Zimbabwe's Constitutional Court is delivering its ruling on the opposition's election challenge - Kubatana.net via their Twitter feed, shares this blow-by-blow of the ruling that decides whether incumbent President Emmerson Mnangagwa or MDC Alliance leader Nelson Chamisa will lead Zimbabwe:
Chief Justice Malaba says it is a unanimous decision, but the reasons are not yet available are in full.
Zimbabwe's ConCourt judgement Applicant seeks:
I) Presidential election was not conducted in accordance with the law and was not free and fair
II) Election results & declaration announced by ZEC is declared unlawful and set aside
III) That Chamisa be declared the winner
1) Is the application properly before the court? Respondents argued it wasn't, because only served on 8th day (11th Aug when deadline was 10th) CJ Malaba says Constitution 7 days = 7 calendar days, including weekends.
Applicant had obligation to lodge papers with court AND serve on all respondents, through Sheriff of Zimbabwe, by 10 August. Applicant attempted service on own behalf - not through Sheriff. Respondents eventually served on 11 Aug - Contrary to provisions of Constitution.
Similarly, notices of opposition were due 14 Aug. This was a public holiday, therefore Constitution says they were then due the next day business day after public holiday (15 Aug). These were duly served and properly filed with the registrar.
The applicant filed a defective application because of the date. But the court has the discretion - given the importance of the matter and public interest involved - to hear application for condonation of non compliance granted.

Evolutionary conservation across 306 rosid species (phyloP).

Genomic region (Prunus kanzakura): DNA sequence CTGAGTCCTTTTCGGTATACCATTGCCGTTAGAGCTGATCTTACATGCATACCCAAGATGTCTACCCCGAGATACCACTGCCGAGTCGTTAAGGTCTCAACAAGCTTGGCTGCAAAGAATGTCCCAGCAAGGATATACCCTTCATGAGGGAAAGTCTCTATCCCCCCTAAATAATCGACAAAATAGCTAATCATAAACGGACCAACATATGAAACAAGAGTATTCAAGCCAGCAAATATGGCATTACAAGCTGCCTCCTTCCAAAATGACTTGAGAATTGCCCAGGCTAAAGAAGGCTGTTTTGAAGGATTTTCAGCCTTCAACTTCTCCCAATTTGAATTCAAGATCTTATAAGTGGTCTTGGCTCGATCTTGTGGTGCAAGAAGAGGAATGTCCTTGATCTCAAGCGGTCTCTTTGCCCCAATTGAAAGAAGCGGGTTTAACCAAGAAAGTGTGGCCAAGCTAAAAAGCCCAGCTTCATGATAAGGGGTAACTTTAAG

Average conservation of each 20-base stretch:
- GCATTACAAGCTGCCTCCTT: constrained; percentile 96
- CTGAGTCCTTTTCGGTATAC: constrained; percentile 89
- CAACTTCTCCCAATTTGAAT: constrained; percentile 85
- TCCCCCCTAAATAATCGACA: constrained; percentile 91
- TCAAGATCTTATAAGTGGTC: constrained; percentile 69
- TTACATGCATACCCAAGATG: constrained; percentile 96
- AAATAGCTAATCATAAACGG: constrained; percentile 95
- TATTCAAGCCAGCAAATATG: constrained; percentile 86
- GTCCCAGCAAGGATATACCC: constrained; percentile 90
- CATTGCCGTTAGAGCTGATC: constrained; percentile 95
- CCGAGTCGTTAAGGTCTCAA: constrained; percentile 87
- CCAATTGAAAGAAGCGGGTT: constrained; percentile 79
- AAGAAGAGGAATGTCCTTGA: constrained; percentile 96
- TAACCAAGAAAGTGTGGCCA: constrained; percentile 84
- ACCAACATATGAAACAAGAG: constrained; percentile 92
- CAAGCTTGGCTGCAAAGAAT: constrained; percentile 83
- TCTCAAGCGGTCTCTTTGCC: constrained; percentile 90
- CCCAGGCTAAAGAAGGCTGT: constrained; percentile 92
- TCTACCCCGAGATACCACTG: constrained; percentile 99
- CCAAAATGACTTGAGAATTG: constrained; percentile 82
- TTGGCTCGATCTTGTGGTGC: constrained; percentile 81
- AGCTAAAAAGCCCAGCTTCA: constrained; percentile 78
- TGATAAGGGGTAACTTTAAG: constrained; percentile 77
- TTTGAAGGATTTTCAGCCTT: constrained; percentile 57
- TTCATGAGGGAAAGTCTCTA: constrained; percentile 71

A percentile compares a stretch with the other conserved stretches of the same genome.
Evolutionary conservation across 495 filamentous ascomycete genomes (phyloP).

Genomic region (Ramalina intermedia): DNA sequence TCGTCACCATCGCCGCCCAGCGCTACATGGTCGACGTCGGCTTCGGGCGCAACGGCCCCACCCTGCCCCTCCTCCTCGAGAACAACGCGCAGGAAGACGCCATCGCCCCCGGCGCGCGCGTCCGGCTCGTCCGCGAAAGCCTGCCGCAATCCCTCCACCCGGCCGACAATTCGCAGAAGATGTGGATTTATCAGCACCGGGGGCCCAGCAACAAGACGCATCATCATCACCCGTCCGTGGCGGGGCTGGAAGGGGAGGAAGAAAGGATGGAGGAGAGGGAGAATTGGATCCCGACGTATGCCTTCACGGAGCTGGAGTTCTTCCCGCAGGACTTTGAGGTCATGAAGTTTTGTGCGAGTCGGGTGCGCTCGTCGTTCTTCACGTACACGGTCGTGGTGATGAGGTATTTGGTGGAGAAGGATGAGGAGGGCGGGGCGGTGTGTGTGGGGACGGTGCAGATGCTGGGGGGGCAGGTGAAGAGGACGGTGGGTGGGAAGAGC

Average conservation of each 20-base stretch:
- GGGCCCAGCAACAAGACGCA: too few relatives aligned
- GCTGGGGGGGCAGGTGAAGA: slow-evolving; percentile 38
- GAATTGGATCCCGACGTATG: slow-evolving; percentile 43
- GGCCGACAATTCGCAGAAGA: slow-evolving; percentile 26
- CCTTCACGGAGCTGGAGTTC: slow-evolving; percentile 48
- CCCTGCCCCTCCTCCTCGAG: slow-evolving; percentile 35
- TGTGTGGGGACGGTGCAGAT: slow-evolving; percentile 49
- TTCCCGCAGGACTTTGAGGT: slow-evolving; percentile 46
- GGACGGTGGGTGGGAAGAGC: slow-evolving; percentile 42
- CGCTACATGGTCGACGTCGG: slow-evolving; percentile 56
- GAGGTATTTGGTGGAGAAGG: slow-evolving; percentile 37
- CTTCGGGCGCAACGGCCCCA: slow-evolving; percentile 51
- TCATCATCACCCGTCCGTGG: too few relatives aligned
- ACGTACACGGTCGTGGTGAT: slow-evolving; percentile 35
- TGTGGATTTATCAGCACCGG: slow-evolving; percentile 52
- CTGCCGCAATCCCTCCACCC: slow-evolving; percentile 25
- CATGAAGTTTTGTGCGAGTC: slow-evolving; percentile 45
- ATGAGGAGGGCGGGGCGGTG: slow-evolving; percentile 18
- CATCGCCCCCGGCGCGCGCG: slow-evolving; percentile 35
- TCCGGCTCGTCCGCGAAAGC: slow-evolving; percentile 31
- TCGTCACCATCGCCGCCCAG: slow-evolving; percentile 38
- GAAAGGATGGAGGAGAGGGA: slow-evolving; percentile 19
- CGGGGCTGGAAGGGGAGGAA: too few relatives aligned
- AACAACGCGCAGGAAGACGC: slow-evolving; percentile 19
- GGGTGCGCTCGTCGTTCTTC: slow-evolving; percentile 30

So this means - Court says the application was filed late BUT, they'll still hear the matter anyway because it is so important for the public interest. Now onto the merits . . .
Malaba says High Court already heard a number of the issues on merits that the applicant raised, specifically: - postal voting - design of postal ballot - voters roll - civil servants voting So ConCourt won't look at these.
Standard of proof: There's an assumption of validity in the results (ZEC's announcement) so it's on Chamisa's team to prove the irregularities.
Generally, No election declared invalid by returning officer if the Court things the election was generally conducted in accordance with the law & act didn't affect result.
This would only change if Court convinced by evidence that entire process so fundamentally flawed that it cannot be seen to have been conducted in substantial compliance with the law.
So, court would only invalidate presidential election in very limited and specific instances, e.g. - Fraud - Substantial non-compliance with the law It's on the applicant to prove to the satisfaction of the Court that election conducted in substantially unacceptable way.
The applicant needed to produce source evidence that the results announced were incorrect and did not reflect the true will of the people of Zimbabwe.
Chamisa made general allegations against Mnangagwa, but made no personal allegations of rigging. All allegations were made without particularity and specificity. This would have been required to prove allegations of complicity by Mnangagwa.
If Chamisa had proved ZEC had rigged, this could have invalidated election even in absence of Mnangagwa's involvement. Chamisa made allegations about ZEC's failure, but brought no proof or evidence for these allegations. The Court decides matters based on facts and evidence.
On a matter this serious, it is even more important that evidence be brought so that almost no reasonable doubt could be there about truth of allegations of fraud or misconduct. The best evidence would have been the content of the ballot boxes themselves.
Comparison of ballot boxes and ZEC results would have given Court evidence of rigging, but Chamisa's team did not bring this.
When presidential election result was announced, Chamisa could have applied for a recount within 48 hours and thus obtain evidence from the residue (ballot boxes + contents).